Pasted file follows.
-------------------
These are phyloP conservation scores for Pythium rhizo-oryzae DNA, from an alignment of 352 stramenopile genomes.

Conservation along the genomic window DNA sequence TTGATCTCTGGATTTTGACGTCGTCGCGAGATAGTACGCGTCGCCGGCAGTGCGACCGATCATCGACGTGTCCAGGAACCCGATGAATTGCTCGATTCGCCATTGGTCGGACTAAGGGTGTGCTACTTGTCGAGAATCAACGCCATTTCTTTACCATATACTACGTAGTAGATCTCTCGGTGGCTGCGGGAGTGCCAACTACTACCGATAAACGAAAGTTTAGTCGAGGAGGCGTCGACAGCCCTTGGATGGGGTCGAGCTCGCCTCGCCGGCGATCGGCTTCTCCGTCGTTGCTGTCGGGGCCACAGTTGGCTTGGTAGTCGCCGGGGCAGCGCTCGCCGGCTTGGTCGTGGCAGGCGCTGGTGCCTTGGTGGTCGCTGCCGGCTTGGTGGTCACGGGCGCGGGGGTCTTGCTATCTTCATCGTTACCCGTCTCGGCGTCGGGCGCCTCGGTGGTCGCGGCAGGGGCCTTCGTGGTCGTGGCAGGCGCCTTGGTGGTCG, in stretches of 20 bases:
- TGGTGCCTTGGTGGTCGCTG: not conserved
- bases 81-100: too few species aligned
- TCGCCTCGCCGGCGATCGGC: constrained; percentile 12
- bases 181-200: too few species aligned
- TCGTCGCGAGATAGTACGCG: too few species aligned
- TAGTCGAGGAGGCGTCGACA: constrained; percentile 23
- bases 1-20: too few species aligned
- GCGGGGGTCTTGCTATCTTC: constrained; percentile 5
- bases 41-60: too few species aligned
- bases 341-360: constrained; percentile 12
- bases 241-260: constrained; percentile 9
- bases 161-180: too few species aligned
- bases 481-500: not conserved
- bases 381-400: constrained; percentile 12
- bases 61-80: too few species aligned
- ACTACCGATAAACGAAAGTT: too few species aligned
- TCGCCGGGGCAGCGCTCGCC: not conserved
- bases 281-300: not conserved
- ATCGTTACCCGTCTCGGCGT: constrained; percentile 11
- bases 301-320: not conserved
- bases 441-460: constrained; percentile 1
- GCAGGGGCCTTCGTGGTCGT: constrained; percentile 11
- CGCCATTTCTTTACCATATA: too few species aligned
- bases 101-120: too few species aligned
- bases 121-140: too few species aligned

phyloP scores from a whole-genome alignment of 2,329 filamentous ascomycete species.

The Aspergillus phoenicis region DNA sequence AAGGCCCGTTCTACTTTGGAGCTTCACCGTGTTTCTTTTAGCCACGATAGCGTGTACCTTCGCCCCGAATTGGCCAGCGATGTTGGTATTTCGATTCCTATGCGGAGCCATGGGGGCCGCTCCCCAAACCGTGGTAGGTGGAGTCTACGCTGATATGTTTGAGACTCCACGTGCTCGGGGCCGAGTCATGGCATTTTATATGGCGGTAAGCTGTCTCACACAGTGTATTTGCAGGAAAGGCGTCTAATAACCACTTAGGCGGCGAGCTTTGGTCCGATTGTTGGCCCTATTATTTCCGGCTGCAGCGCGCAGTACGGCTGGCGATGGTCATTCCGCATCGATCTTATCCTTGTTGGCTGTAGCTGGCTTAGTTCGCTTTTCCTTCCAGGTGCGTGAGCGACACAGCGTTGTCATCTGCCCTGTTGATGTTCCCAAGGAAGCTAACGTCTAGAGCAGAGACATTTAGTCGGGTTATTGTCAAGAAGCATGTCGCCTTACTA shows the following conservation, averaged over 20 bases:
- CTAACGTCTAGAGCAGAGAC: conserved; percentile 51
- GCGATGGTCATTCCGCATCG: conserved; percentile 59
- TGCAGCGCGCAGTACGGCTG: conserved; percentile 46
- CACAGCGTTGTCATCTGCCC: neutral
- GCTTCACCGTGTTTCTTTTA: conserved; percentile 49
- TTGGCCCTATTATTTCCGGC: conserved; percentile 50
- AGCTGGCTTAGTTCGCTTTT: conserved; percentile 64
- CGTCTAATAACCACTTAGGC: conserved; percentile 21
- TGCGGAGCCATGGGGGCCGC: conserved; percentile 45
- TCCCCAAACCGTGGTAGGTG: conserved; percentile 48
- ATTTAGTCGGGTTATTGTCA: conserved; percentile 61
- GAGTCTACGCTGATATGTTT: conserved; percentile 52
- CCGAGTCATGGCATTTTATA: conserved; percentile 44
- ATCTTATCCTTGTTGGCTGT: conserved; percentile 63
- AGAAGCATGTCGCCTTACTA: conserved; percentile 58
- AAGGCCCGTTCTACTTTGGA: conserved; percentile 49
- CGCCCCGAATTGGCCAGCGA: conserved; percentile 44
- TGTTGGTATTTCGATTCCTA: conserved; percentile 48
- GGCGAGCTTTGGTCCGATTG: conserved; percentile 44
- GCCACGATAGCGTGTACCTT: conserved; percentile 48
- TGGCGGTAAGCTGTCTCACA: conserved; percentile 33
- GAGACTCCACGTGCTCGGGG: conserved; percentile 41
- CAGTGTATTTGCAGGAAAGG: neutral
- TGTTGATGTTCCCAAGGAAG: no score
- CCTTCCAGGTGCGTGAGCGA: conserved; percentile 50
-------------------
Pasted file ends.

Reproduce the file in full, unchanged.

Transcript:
These are phyloP conservation scores for Pythium rhizo-oryzae DNA, from an alignment of 352 stramenopile genomes.

Conservation along the genomic window DNA sequence TTGATCTCTGGATTTTGACGTCGTCGCGAGATAGTACGCGTCGCCGGCAGTGCGACCGATCATCGACGTGTCCAGGAACCCGATGAATTGCTCGATTCGCCATTGGTCGGACTAAGGGTGTGCTACTTGTCGAGAATCAACGCCATTTCTTTACCATATACTACGTAGTAGATCTCTCGGTGGCTGCGGGAGTGCCAACTACTACCGATAAACGAAAGTTTAGTCGAGGAGGCGTCGACAGCCCTTGGATGGGGTCGAGCTCGCCTCGCCGGCGATCGGCTTCTCCGTCGTTGCTGTCGGGGCCACAGTTGGCTTGGTAGTCGCCGGGGCAGCGCTCGCCGGCTTGGTCGTGGCAGGCGCTGGTGCCTTGGTGGTCGCTGCCGGCTTGGTGGTCACGGGCGCGGGGGTCTTGCTATCTTCATCGTTACCCGTCTCGGCGTCGGGCGCCTCGGTGGTCGCGGCAGGGGCCTTCGTGGTCGTGGCAGGCGCCTTGGTGGTCG, in stretches of 20 bases:
- TGGTGCCTTGGTGGTCGCTG: not conserved
- bases 81-100: too few species aligned
- TCGCCTCGCCGGCGATCGGC: constrained; percentile 12
- bases 181-200: too few species aligned
- TCGTCGCGAGATAGTACGCG: too few species aligned
- TAGTCGAGGAGGCGTCGACA: constrained; percentile 23
- bases 1-20: too few species aligned
- GCGGGGGTCTTGCTATCTTC: constrained; percentile 5
- bases 41-60: too few species aligned
- bases 341-360: constrained; percentile 12
- bases 241-260: constrained; percentile 9
- bases 161-180: too few species aligned
- bases 481-500: not conserved
- bases 381-400: constrained; percentile 12
- bases 61-80: too few species aligned
- ACTACCGATAAACGAAAGTT: too few species aligned
- TCGCCGGGGCAGCGCTCGCC: not conserved
- bases 281-300: not conserved
- ATCGTTACCCGTCTCGGCGT: constrained; percentile 11
- bases 301-320: not conserved
- bases 441-460: constrained; percentile 1
- GCAGGGGCCTTCGTGGTCGT: constrained; percentile 11
- CGCCATTTCTTTACCATATA: too few species aligned
- bases 101-120: too few species aligned
- bases 121-140: too few species aligned

phyloP scores from a whole-genome alignment of 2,329 filamentous ascomycete species.

The Aspergillus phoenicis region DNA sequence AAGGCCCGTTCTACTTTGGAGCTTCACCGTGTTTCTTTTAGCCACGATAGCGTGTACCTTCGCCCCGAATTGGCCAGCGATGTTGGTATTTCGATTCCTATGCGGAGCCATGGGGGCCGCTCCCCAAACCGTGGTAGGTGGAGTCTACGCTGATATGTTTGAGACTCCACGTGCTCGGGGCCGAGTCATGGCATTTTATATGGCGGTAAGCTGTCTCACACAGTGTATTTGCAGGAAAGGCGTCTAATAACCACTTAGGCGGCGAGCTTTGGTCCGATTGTTGGCCCTATTATTTCCGGCTGCAGCGCGCAGTACGGCTGGCGATGGTCATTCCGCATCGATCTTATCCTTGTTGGCTGTAGCTGGCTTAGTTCGCTTTTCCTTCCAGGTGCGTGAGCGACACAGCGTTGTCATCTGCCCTGTTGATGTTCCCAAGGAAGCTAACGTCTAGAGCAGAGACATTTAGTCGGGTTATTGTCAAGAAGCATGTCGCCTTACTA shows the following conservation, averaged over 20 bases:
- CTAACGTCTAGAGCAGAGAC: conserved; percentile 51
- GCGATGGTCATTCCGCATCG: conserved; percentile 59
- TGCAGCGCGCAGTACGGCTG: conserved; percentile 46
- CACAGCGTTGTCATCTGCCC: neutral
- GCTTCACCGTGTTTCTTTTA: conserved; percentile 49
- TTGGCCCTATTATTTCCGGC: conserved; percentile 50
- AGCTGGCTTAGTTCGCTTTT: conserved; percentile 64
- CGTCTAATAACCACTTAGGC: conserved; percentile 21
- TGCGGAGCCATGGGGGCCGC: conserved; percentile 45
- TCCCCAAACCGTGGTAGGTG: conserved; percentile 48
- ATTTAGTCGGGTTATTGTCA: conserved; percentile 61
- GAGTCTACGCTGATATGTTT: conserved; percentile 52
- CCGAGTCATGGCATTTTATA: conserved; percentile 44
- ATCTTATCCTTGTTGGCTGT: conserved; percentile 63
- AGAAGCATGTCGCCTTACTA: conserved; percentile 58
- AAGGCCCGTTCTACTTTGGA: conserved; percentile 49
- CGCCCCGAATTGGCCAGCGA: conserved; percentile 44
- TGTTGGTATTTCGATTCCTA: conserved; percentile 48
- GGCGAGCTTTGGTCCGATTG: conserved; percentile 44
- GCCACGATAGCGTGTACCTT: conserved; percentile 48
- TGGCGGTAAGCTGTCTCACA: conserved; percentile 33
- GAGACTCCACGTGCTCGGGG: conserved; percentile 41
- CAGTGTATTTGCAGGAAAGG: neutral
- TGTTGATGTTCCCAAGGAAG: no score
- CCTTCCAGGTGCGTGAGCGA: conserved; percentile 50